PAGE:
Rick Perry had a typical bumbling debate performance.  At one point he said “We’ve all heard that saying…” and I was afraid he might forget what it was.  When he talked about his greatest failure, I think he was saying he impregnated his wife (possibly not his wife at the time?) and had to drop out of veterinarian school.  Overall, unimpressive.

The biggest loser was Mitt Romney.  Mitt will not win this election with just the establishment and fiscal conservatives.  This was a must attend debate if he hopes to win over any social conservatives of family values voters.  Then again, if Mitt could not stand toe to toe with these candidates on family values, perhaps it is best that he didn’t show up.

Other no shows, Gary Johnson, Fred Kargar, Buddy Roemer, and Jon Huntsman.  Let’s be honest, who cares.

Social Conservatives Split As Predicted

Months ago, I laid the framework for next year’s primary election with my blog entitled “The Neapolitan Party“.  In it, my theory was that Republican voters would fall on three lines, Social Conservative, Fiscal Conservative, and Libertarian.  Cain’s rise and Perry’s fall is continued proof that this template is accurate.  It also is bad news for Mitt Romney.

An untrained eye might see Perry’s recent fall in the polls and Romney reclaiming front runner status as great news for the Romney campaign.  But the numbers tell a different story.  Romney is not losing or gaining votes from Social Conservatives.  Perry and Cain are moving these votes back and forth.  Eventually the race will come down to Romney and the top Social Conservative.  At this point, that top Social Conservative will likely win.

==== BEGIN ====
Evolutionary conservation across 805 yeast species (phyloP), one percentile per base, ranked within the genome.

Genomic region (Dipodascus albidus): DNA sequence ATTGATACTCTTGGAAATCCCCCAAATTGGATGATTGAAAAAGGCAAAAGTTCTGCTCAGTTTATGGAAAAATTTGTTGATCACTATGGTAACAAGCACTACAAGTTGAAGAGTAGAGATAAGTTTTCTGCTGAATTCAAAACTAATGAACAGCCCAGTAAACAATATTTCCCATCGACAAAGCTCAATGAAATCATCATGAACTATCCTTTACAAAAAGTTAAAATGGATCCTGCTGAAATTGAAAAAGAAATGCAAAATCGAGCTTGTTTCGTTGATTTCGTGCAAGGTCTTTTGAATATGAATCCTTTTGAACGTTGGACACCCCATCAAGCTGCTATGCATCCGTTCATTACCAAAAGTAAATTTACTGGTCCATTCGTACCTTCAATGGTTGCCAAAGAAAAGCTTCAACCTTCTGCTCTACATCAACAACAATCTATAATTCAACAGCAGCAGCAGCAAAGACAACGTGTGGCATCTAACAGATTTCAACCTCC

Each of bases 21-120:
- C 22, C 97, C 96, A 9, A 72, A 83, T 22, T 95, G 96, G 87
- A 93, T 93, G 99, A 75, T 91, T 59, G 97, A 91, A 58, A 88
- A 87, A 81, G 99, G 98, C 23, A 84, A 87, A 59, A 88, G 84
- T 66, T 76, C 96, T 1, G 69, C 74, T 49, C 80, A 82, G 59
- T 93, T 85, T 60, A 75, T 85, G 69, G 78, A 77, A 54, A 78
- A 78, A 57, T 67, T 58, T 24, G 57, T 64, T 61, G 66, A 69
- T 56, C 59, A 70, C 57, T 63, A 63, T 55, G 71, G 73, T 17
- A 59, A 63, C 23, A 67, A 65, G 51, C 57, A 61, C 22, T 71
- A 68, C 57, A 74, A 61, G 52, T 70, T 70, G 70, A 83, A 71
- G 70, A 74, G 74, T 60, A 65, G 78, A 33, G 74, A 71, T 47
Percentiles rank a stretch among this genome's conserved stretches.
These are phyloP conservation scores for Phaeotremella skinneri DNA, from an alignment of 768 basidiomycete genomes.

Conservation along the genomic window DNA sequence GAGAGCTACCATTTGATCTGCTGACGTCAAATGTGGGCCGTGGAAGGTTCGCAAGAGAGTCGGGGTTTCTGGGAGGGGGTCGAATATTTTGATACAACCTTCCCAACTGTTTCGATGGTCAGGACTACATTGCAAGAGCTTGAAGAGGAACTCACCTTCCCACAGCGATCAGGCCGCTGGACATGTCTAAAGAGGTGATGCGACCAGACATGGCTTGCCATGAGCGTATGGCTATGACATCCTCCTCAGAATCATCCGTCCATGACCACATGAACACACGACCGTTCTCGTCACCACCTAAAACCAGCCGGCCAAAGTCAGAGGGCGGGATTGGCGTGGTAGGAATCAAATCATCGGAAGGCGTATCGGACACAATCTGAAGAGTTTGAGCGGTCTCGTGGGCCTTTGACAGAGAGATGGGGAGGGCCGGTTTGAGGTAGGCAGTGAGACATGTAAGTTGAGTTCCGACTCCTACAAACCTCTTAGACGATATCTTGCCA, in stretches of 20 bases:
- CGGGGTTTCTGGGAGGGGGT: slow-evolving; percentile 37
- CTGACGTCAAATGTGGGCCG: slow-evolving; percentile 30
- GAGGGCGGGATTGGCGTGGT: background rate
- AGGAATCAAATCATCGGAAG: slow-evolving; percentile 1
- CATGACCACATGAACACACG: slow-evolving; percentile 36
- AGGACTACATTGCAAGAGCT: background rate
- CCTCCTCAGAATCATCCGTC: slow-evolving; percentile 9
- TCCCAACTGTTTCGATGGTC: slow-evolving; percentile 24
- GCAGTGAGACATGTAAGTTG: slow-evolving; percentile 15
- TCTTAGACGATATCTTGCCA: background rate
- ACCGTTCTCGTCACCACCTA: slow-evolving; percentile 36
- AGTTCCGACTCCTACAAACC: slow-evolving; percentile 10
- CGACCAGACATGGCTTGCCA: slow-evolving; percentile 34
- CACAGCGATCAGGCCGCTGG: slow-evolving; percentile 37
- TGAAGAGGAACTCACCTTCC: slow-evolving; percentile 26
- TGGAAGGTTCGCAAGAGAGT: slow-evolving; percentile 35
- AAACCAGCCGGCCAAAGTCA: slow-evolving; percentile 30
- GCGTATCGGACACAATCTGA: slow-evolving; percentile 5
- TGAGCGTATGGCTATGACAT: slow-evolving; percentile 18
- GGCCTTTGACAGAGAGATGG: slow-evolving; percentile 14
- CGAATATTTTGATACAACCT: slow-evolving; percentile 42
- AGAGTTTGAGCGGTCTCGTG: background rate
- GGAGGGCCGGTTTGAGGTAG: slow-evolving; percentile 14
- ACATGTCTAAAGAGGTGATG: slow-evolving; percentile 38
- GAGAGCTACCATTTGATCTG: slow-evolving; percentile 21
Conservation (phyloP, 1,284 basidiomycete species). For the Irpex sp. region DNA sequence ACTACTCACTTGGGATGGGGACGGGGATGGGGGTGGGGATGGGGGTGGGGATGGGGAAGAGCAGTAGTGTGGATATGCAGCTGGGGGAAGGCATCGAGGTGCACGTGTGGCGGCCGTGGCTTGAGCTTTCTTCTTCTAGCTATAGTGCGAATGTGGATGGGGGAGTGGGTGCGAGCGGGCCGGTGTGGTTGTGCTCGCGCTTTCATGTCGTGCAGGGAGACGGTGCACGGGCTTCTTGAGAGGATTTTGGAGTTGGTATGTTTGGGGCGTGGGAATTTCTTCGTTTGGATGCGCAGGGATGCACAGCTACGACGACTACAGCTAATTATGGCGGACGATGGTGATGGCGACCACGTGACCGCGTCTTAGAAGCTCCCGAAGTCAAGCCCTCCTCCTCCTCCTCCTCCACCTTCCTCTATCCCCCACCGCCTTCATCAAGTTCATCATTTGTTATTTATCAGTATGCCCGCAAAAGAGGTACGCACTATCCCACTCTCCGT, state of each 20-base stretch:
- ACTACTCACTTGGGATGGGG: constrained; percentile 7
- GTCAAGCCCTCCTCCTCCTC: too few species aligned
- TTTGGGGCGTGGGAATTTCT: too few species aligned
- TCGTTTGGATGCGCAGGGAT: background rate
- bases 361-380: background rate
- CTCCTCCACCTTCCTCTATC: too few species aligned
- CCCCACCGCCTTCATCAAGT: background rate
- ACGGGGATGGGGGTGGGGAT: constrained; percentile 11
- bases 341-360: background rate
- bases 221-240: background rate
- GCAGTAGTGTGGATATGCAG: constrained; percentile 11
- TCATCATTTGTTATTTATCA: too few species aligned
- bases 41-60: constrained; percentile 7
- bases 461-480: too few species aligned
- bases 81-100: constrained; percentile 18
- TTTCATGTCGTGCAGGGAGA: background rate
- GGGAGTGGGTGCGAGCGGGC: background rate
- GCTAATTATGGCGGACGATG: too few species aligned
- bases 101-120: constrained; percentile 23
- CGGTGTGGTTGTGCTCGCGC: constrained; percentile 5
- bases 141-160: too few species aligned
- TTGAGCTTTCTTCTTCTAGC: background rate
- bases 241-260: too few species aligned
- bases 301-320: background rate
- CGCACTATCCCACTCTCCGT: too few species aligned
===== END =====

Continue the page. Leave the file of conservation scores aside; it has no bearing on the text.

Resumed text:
Can Romney increase his support among Social Conservatives enough to win?

Romney will get Huntsman’s voters when Huntsman drops out of the race.  Paul and Johnson voters  will either go to Romney, stay home, or vote third party.  But the rest of the candidates are passing support back and forth between them based on who has the best chance of beating Obama.  This is why Santorum and Gingrich continue to fail to gain traction.  When they drop out, their votes will go to the top Social Conservative.

Romney’s best hope may be for Perry to regain his momentum.  With the attacks leveled by Bachmann and Santorum against Rick Perry, some of their jaded supporters may gravitate to Romney if and when they fall out of the race.  Others will see Perry’s illegal immigration stances and choose Romney as the lesser of two evils.  However, I believe that Romney may not be able to recoup enough supporters from other Social Conservatives unless he seriously steps up his Social Conservative message.  Romney has done well to endorse TEA party objectives and move more to the right socially, but trust is still an issue.  On the other hand, Cain is a very likeable and trustable candidate.  Libertarians are wary of him because he used to be a board member of a Federal Reserve bank.  But the libertarians who would not vote for Cain because of that have far more reasons to not vote for any other viable candidate.

The other factor that could change this would be last minute polling of who would beat Obama.  If it comes down to Cain and Romney, but polls show that Romney would have a better chance of beating Obama, that could be a game changer.

%d bloggers like this: